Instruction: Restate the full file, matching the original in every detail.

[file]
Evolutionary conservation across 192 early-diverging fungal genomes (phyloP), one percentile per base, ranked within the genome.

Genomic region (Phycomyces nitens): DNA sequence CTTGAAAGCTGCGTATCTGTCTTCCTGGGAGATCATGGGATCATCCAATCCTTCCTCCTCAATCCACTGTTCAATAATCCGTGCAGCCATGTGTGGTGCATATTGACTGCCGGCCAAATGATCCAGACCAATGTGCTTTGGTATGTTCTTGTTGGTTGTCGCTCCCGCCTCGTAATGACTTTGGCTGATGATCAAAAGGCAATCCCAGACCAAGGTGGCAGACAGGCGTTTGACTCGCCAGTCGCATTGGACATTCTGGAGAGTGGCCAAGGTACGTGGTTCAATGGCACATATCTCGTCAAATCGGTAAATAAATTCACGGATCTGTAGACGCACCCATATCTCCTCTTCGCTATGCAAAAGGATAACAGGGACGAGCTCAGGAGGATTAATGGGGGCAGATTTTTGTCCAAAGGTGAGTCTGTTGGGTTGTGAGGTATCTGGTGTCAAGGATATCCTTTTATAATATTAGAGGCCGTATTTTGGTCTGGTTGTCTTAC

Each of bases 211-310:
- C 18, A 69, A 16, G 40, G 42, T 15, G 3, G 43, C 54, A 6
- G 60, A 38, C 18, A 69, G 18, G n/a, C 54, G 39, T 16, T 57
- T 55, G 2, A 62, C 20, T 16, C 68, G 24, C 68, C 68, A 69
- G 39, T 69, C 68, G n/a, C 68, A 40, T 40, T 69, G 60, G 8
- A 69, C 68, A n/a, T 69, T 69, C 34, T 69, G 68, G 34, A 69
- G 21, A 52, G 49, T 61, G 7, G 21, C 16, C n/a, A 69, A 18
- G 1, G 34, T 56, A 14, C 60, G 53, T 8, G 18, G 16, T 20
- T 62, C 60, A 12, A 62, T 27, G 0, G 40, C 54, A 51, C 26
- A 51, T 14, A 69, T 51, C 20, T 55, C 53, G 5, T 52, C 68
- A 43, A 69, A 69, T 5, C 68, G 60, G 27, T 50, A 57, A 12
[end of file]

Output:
Evolutionary conservation across 192 early-diverging fungal genomes (phyloP), one percentile per base, ranked within the genome.

Genomic region (Phycomyces nitens): DNA sequence CTTGAAAGCTGCGTATCTGTCTTCCTGGGAGATCATGGGATCATCCAATCCTTCCTCCTCAATCCACTGTTCAATAATCCGTGCAGCCATGTGTGGTGCATATTGACTGCCGGCCAAATGATCCAGACCAATGTGCTTTGGTATGTTCTTGTTGGTTGTCGCTCCCGCCTCGTAATGACTTTGGCTGATGATCAAAAGGCAATCCCAGACCAAGGTGGCAGACAGGCGTTTGACTCGCCAGTCGCATTGGACATTCTGGAGAGTGGCCAAGGTACGTGGTTCAATGGCACATATCTCGTCAAATCGGTAAATAAATTCACGGATCTGTAGACGCACCCATATCTCCTCTTCGCTATGCAAAAGGATAACAGGGACGAGCTCAGGAGGATTAATGGGGGCAGATTTTTGTCCAAAGGTGAGTCTGTTGGGTTGTGAGGTATCTGGTGTCAAGGATATCCTTTTATAATATTAGAGGCCGTATTTTGGTCTGGTTGTCTTAC

Each of bases 211-310:
- C 18, A 69, A 16, G 40, G 42, T 15, G 3, G 43, C 54, A 6
- G 60, A 38, C 18, A 69, G 18, G n/a, C 54, G 39, T 16, T 57
- T 55, G 2, A 62, C 20, T 16, C 68, G 24, C 68, C 68, A 69
- G 39, T 69, C 68, G n/a, C 68, A 40, T 40, T 69, G 60, G 8
- A 69, C 68, A n/a, T 69, T 69, C 34, T 69, G 68, G 34, A 69
- G 21, A 52, G 49, T 61, G 7, G 21, C 16, C n/a, A 69, A 18
- G 1, G 34, T 56, A 14, C 60, G 53, T 8, G 18, G 16, T 20
- T 62, C 60, A 12, A 62, T 27, G 0, G 40, C 54, A 51, C 26
- A 51, T 14, A 69, T 51, C 20, T 55, C 53, G 5, T 52, C 68
- A 43, A 69, A 69, T 5, C 68, G 60, G 27, T 50, A 57, A 12